Sargy Mann – Let it be felt that the painter was there - Attenborough Arts Centre, Leicester
Saturday 9 November 2019 – Sunday23 February 2020
‘Let it be felt that the painter was there, consciously seeing things in their own particular light.’
This exhibition, which has been developed by working closely with the artist’s family, is the largest public showing of Mann’s work to date. It includes work from different periods of his career, bringing together an extensive collection of paintings and drawings, alongside never before seen archival material, photographs and audio recordings, which reveal fascinating insights into Mann’s working methods.
Mann had a lifelong interest in how we see and experience the world around us. He sought to make paintings that expressed his experience of looking at the world. Affected by failing vision from the age of 36, Mann was required to find new ways of seeing and working. He viewed this as a creative liberation, and it led to new phases in his practice.
Mann’s creative vision was deeply influenced by the work of the post-impressionist painters Paul Cézanne and Pierre Bonnard. He devoted considerable time to the study of other painters, especially Bonnard, whose quote ‘Let it be felt that the painter was there; consciously looking at the objects in their own particular light…’ is the inspiration for the title of this exhibition.
Across three galleries, the exhibition features work from six decades.
Gallery 1 (upstairs)
1960 – 1981
‘When I first went to art school in 1960 I met remarkable painter teachers, notably Dick Lee, Euan Uglow and Frank Auerbach who said to me, ‘we will not teach you how to paint, but we can teach you through the practice of painting and drawing to see more, to see better; if you look at the real world in front of you as intensely and as freely from visual preconceptions as you can and try to record as truthfully as you can what that experience is, you will in time see more, see better.’
In this room there is a selection of Sargy Mann’s early works. There is work dating from his time at art school, as a student and as a teacher, and there are drawings and paintings from various subjects in or near his different homes in London – indoor still lives, bonfire smoke seen from his house in North London, trees in One Tree Hill in South London, and the park, Warwick Gardens, behind his house on Lyndhurst Grove in Camberwell.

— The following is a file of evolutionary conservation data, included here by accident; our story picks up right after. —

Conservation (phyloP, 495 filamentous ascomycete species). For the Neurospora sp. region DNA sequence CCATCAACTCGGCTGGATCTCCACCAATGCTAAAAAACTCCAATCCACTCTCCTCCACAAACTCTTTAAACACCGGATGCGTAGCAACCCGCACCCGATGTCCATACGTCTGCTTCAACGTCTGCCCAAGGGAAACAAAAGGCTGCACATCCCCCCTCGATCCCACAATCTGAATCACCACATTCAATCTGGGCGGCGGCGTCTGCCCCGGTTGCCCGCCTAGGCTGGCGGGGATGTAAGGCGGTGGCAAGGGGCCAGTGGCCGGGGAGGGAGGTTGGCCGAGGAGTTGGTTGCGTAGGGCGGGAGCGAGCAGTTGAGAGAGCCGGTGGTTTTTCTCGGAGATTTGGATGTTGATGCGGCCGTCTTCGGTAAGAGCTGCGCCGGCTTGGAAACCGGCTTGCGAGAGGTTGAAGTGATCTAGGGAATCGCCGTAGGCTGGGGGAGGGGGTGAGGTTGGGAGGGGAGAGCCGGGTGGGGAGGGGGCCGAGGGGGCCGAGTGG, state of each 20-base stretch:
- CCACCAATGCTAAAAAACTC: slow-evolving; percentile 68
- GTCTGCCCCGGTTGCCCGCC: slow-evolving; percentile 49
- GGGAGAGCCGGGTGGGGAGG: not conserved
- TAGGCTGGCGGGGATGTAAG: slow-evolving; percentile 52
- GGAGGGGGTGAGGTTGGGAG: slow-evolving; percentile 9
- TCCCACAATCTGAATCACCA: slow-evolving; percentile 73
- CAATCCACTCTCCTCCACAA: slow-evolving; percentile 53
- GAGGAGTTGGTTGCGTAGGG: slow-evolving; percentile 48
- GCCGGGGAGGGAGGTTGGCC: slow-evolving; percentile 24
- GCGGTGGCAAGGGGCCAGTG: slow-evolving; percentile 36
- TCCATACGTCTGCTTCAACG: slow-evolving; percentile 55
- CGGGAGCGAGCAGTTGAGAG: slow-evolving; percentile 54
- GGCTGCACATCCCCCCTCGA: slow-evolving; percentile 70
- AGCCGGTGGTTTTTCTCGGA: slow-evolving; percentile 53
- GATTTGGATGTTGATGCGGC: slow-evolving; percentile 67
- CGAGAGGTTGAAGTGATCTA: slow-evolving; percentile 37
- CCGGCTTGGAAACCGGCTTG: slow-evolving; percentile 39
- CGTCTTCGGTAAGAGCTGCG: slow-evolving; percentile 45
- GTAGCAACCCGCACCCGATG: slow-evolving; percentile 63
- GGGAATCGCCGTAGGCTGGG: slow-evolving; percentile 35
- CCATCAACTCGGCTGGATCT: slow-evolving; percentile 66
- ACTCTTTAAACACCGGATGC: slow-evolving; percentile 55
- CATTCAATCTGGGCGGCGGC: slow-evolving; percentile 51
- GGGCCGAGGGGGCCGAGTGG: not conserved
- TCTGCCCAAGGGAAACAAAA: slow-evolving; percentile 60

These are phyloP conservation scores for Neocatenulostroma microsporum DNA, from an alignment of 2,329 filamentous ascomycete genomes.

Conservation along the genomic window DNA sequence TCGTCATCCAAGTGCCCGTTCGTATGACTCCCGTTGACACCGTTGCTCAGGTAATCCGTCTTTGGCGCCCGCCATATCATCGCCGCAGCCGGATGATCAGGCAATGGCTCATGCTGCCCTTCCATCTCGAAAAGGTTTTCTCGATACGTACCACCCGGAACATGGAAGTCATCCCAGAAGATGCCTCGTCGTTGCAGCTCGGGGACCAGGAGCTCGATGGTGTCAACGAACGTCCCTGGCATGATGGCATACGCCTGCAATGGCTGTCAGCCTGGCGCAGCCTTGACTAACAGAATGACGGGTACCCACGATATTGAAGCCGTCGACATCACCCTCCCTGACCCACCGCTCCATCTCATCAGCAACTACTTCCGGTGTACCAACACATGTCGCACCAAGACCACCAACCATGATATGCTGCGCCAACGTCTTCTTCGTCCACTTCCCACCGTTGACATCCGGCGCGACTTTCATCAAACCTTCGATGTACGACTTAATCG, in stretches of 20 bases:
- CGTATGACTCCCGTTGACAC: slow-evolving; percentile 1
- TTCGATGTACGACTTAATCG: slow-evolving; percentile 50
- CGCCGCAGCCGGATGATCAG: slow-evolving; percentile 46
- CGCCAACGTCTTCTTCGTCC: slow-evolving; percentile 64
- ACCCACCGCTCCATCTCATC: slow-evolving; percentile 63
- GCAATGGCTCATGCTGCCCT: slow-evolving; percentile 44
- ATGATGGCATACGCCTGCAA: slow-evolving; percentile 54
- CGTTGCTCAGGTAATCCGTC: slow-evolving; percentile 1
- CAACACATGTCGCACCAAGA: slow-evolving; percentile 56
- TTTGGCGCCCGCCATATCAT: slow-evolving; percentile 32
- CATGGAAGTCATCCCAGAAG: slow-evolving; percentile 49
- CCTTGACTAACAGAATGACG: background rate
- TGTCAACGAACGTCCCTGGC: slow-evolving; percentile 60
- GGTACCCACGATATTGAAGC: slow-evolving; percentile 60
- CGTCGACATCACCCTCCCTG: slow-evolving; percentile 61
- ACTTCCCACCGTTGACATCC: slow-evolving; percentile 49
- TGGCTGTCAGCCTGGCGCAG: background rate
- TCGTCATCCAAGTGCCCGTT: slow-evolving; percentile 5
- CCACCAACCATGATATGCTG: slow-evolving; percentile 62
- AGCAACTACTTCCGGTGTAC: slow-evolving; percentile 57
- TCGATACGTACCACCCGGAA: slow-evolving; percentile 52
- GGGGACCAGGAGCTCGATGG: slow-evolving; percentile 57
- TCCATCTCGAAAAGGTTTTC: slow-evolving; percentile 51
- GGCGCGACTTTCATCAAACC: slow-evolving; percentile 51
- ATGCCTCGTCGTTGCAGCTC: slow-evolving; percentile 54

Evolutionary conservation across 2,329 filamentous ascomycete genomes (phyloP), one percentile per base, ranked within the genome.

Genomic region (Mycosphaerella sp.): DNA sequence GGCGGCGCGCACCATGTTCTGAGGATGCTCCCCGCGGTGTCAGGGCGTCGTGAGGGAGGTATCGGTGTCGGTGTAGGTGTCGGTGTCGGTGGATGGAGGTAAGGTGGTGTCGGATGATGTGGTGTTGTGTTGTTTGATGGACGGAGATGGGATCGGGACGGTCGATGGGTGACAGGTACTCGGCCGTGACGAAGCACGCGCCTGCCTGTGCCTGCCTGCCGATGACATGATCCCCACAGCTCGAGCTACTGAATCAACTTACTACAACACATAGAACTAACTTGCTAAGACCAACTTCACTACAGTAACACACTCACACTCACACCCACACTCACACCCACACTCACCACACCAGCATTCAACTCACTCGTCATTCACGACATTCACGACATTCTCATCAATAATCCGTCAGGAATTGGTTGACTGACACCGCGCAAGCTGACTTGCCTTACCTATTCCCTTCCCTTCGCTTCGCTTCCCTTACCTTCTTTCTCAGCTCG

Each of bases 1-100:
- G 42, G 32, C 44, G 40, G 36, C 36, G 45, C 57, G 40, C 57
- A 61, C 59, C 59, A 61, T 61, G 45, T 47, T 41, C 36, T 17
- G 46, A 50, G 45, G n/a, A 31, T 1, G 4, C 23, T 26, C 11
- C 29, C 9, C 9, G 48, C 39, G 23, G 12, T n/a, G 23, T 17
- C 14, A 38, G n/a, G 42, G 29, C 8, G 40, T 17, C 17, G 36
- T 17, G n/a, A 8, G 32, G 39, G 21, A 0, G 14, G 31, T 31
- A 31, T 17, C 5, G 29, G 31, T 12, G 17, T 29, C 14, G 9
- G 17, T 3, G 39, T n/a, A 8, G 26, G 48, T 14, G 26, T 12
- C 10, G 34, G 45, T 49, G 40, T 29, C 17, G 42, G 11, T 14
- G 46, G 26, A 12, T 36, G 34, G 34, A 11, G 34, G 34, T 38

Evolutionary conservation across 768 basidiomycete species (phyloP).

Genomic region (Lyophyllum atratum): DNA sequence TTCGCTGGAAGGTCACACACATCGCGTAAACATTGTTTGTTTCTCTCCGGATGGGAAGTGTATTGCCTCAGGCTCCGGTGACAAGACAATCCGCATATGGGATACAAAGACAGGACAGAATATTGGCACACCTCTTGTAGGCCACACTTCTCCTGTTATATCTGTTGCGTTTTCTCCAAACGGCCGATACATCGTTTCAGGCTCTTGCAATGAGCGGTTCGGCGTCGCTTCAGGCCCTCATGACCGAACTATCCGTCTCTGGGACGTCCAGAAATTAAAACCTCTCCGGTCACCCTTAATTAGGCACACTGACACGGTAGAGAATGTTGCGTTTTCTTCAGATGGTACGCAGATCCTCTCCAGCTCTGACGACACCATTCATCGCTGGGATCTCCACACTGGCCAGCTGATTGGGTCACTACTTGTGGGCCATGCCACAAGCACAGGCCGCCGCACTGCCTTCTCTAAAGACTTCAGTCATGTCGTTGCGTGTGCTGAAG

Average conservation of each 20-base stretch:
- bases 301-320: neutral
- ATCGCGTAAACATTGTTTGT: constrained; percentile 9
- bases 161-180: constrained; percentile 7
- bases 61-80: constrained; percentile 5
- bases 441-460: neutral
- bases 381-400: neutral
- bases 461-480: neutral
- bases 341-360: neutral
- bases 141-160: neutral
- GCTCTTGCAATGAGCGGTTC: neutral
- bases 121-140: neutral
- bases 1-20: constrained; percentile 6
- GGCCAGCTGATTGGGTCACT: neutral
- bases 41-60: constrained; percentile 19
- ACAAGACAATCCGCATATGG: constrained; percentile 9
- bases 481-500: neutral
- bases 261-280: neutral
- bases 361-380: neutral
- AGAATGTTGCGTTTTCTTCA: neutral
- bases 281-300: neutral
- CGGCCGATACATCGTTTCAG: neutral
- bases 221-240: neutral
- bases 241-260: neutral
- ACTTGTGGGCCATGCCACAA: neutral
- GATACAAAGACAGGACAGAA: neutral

‘During the whole of this first period, I was aware of a tension in my subject matter, to some extent unwelcome, between space and light, and therefore drawing and colour in the paintings I was trying to make as a response.’
Even as a student Mann was interested in the science of vision and how this affected his drawing and painting. He studied the subject widely and was particularly struck by the work of the perceptual scientists J.J. Gibson and Edwin Land. His copies of their influential works are on display here.
And there is also a large collection from Mann’s work on the artist Pierre Bonnard and two drawings by Pierre Bonnard himself.
1989 – 2015
‘By means of art, and perhaps only by means of art, we can to some extent become someone else, can for a while, perhaps only a fraction of a second, lose ourselves and become someone else. This experience, unattainable other than through the medium of the painting, becomes a new piece of us and we are enlarged.’
In this room there are four distinct groups of work. There are paintings from subjects close to or inside Mann’s home in Lyndhurst Grove, London; paintings from the house in Bungay, Suffolk where he moved with his family in 1990; a painting of a family holiday scene, ‘The Family Breakfast Borgo Pace’, and some of the supporting work which aided its composition; and some late, ‘Little Sitting Room’ paintings with topographical subjects which are a combination of imaginary places and of the interior of Mann’s house in Bungay.
By 1989 Mann was regularly making tape recordings on a small dictaphone to assist with his painting process, a tool that one of his colleagues at Camberwell referred to as an ‘audio sketchbook’. Extracts from these recordings are available to listen to here alongside the paintings and offer a fascinating insight into the process by which Mann composed his pictures.
2005 – 2006
The film in this room was made by the artist’s son, filmmaker Peter Mann. It documents Sargy Mann’s trip to Cadaqués in 2005 to gather material for a new series of paintings, and also captures the unique moment shortly after this trip when Mann became totally blind. This event is notable in itself and the film gives revealing insights into Mann’s working processes and how he was able to continue painting after losing his sight completely. The paintings in this gallery are among the first Mann made after returning from Cadaqués.
‘From now on there would be no more new seen subjects.’
Over the next 18 months Mann worked through the subjects he had gathered in Cadaqués. After this, he was faced with the problem of what to paint next, finding that dreams did not remain vivid for long enough and memories of the distant past were too imprecise.
‘…What I actually did was paint Frances [his wife] again. I sat her in the armchair in my studio and knelt on the floor just in front so that I could touch most of her, then I started to learn the pose from feel.’
‘…What I found was that straightaway my brain started turning my understanding of how she was sitting into a drawing as it would be, seen from where my eyes were. My visual cortex has been involved in this process of moving between three dimensions and two dimensions for so long that it still does it even though there is no visual input.’